The ETF has been working with partner countries on the reform of qualifications systems for many years, focusing on occupational and training standards, competence-based assessment, and since 2005, on NQFs and improving vocational qualifications. In particular, the ETF supports partner countries in exploring how they can adapt and apply the EQF to their national circumstances.
The ETF inventory of NQF developments in partner countries shows that most are reforming their qualifications systems to improve the quality of qualifications and their relevance to the labour market and learners. Two trends are evident: a move to reformulate qualifications defined by learning outcomes and the rapid and widespread emergence of NQFs. Most countries are legislating, or have already introduced, NQFs and have initiated the necessary support processes of establishing institutions, engaging stakeholders and developing standards.
The 2012 Torino Process, formal requests and informal contacts all indicate that partner countries will look to the ETF for continued support for the next few years. The EQF provides both a technical model and a reference to which almost all partner countries wish to align their own national systems to, even those which are not candidates for EU accession. Countries in Bologna, but not part of the EQF process, have in most cases started to develop lifelong learning NQFs. A growing number of Neighbourhood countries are entering into Migration and Mobility Dialogues or Mobility Partnerships with the UE and see NQFs and the validation of non-formal and informal learning as instruments to facilitate legal migration and mobility and integrate returning migrants. In Central Asia, NQFs are considered as tools for VET reform.
For all countries the development of relevant vocational qualifications for initial, secondary tertiary VET and for CVT is a priority. Existing qualifications are in many ways inadequate. In order to improve relevance and quality assure the development, maintenance and use of the qualifications, new governance structures are necessary. Many countries plan to develop sectoral councils. Other institutional changes include establishing coordinating bodies such as qualifications authorities and certification and learning processes, engaging different stakeholders. Some countries are conceptualizing their NQFs, others have policies in place, and some have already started implementation. The ETF is developing different tools to support them to the next stage.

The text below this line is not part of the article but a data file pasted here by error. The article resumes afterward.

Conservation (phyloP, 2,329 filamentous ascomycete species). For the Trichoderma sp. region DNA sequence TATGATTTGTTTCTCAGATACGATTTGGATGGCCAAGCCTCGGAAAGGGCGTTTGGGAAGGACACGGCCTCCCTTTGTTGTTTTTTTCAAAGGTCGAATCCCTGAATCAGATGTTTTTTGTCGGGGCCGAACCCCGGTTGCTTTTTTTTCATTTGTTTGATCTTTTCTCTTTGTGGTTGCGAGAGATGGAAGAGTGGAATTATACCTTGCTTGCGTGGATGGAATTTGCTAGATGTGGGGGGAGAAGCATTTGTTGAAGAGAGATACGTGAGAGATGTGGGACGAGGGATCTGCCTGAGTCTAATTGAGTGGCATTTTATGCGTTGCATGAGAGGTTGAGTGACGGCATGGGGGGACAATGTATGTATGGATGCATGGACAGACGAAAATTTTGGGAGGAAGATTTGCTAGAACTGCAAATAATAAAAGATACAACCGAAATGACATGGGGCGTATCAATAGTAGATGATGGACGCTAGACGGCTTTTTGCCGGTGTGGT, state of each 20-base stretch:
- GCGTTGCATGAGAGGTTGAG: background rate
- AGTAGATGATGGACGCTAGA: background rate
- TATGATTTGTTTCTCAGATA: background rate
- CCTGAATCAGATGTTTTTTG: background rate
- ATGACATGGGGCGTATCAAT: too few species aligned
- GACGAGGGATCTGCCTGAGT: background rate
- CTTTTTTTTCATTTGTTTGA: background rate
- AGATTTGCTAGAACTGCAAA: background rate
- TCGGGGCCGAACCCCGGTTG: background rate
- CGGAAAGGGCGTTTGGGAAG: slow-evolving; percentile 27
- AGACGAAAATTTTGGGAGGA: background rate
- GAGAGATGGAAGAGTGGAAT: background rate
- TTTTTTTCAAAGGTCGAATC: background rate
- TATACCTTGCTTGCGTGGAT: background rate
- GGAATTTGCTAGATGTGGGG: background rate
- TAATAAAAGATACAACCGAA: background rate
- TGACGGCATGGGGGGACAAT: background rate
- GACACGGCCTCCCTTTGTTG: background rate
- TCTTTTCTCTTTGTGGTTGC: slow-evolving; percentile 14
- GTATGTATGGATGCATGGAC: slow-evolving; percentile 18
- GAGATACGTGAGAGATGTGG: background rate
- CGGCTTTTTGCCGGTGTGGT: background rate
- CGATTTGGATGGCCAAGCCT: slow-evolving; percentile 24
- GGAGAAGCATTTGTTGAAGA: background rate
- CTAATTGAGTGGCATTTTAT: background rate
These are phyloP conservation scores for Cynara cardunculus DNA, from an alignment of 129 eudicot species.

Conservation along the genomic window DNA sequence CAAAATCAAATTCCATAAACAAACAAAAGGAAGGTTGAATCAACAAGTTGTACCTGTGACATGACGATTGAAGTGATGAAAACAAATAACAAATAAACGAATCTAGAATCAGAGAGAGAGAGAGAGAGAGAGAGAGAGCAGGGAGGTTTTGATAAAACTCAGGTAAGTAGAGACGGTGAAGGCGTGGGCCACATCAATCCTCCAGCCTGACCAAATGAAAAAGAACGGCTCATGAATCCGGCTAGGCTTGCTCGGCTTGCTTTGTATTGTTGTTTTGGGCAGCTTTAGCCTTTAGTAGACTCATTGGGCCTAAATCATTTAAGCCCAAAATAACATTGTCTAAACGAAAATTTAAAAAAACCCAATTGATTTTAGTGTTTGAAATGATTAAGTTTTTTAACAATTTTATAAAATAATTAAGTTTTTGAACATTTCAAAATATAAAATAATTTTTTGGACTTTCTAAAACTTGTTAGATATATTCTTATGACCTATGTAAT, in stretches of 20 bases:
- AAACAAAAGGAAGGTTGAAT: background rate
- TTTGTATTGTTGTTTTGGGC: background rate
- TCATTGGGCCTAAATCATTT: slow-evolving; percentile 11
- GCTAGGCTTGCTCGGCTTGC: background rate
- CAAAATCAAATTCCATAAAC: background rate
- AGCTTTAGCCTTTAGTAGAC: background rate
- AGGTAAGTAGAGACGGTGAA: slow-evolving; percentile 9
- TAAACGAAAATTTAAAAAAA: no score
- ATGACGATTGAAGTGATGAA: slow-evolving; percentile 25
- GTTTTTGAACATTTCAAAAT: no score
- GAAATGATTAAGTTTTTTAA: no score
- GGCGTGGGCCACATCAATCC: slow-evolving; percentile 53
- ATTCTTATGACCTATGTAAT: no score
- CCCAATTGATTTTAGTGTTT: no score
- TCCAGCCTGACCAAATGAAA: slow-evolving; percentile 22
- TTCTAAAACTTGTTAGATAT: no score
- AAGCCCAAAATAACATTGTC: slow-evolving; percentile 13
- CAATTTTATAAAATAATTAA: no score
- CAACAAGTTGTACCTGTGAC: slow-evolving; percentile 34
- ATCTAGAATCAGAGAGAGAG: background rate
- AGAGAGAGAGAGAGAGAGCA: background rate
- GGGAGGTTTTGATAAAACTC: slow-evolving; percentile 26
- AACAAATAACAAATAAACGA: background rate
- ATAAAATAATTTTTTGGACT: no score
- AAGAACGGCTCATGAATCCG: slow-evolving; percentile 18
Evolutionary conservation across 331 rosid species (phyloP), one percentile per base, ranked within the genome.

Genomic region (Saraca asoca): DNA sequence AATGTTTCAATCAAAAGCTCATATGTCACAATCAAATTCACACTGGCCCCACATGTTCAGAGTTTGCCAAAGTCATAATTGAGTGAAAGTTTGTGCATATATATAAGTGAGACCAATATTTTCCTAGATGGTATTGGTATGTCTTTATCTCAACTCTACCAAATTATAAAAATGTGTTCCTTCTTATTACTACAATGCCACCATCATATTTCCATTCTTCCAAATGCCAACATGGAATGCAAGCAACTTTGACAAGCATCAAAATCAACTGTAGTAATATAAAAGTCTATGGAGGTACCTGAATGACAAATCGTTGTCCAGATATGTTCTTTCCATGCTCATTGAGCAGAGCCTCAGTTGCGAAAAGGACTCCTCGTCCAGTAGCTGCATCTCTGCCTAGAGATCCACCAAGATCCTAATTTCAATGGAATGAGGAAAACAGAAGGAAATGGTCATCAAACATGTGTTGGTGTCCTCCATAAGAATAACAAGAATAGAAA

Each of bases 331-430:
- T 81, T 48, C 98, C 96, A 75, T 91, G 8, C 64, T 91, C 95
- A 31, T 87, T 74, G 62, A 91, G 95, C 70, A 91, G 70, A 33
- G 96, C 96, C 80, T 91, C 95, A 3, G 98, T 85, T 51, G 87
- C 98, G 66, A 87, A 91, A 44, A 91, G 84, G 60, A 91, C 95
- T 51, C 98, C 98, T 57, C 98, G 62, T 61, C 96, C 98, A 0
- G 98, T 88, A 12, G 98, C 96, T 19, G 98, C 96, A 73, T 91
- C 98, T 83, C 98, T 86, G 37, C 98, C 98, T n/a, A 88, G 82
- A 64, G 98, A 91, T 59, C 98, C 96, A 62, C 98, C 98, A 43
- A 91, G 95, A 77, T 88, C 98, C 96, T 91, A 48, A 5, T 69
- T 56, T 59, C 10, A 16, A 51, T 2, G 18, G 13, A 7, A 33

Partner countries start from specific national contexts from which new systems are developed. The ETF adds value to partner country reform processes through its expertise, impartiality, and unique position as an EU agency able to share, adapt and support implementation of EU instruments and policies and without the limitations inherent in time-bound project support. The ETF therefore pays particular importance to strengthening the capacities of policy makers, practitioners and institutions in partner countries. Beyond stakeholder dialogue, countries increasingly need to operationalise and institutionalise the role of stakeholders. Exchange of experiences between partner countries and with European and relevant third countries is particularly important